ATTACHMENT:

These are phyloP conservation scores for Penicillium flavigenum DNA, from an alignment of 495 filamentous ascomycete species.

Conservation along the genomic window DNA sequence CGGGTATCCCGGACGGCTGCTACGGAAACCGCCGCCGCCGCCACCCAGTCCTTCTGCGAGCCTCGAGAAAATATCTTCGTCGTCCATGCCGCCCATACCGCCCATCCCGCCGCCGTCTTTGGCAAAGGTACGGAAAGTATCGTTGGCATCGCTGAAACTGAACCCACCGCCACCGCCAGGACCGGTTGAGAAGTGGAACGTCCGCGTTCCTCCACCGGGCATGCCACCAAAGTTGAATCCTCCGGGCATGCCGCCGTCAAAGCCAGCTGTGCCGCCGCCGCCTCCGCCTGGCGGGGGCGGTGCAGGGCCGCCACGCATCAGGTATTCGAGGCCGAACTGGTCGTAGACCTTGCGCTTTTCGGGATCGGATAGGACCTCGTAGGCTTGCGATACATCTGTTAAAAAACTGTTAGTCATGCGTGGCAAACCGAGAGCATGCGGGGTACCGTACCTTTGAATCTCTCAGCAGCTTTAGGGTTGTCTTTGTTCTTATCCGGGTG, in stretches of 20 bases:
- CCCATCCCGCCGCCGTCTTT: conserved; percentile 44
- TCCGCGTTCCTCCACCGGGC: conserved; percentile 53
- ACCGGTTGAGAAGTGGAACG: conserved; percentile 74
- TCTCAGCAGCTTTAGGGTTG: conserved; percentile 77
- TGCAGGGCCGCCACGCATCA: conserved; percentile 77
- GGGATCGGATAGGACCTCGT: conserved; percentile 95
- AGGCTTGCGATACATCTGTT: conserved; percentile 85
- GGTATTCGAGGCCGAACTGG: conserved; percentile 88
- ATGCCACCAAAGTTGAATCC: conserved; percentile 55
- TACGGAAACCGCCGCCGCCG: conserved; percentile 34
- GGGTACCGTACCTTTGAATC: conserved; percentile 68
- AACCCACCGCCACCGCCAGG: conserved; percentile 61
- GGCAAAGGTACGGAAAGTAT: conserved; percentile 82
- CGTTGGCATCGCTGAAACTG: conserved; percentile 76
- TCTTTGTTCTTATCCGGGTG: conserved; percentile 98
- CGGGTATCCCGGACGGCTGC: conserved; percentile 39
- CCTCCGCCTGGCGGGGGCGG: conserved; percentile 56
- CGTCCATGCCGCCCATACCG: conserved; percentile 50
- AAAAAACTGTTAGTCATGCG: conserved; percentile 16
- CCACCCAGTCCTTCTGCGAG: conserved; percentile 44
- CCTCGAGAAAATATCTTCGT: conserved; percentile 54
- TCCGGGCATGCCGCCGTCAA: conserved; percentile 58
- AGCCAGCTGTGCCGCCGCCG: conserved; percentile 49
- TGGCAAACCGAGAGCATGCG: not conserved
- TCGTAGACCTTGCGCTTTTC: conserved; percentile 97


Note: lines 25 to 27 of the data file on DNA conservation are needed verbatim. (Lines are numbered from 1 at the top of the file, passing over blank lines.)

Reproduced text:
- AGCCAGCTGTGCCGCCGCCG: conserved; percentile 49
- TGGCAAACCGAGAGCATGCG: not conserved
- TCGTAGACCTTGCGCTTTTC: conserved; percentile 97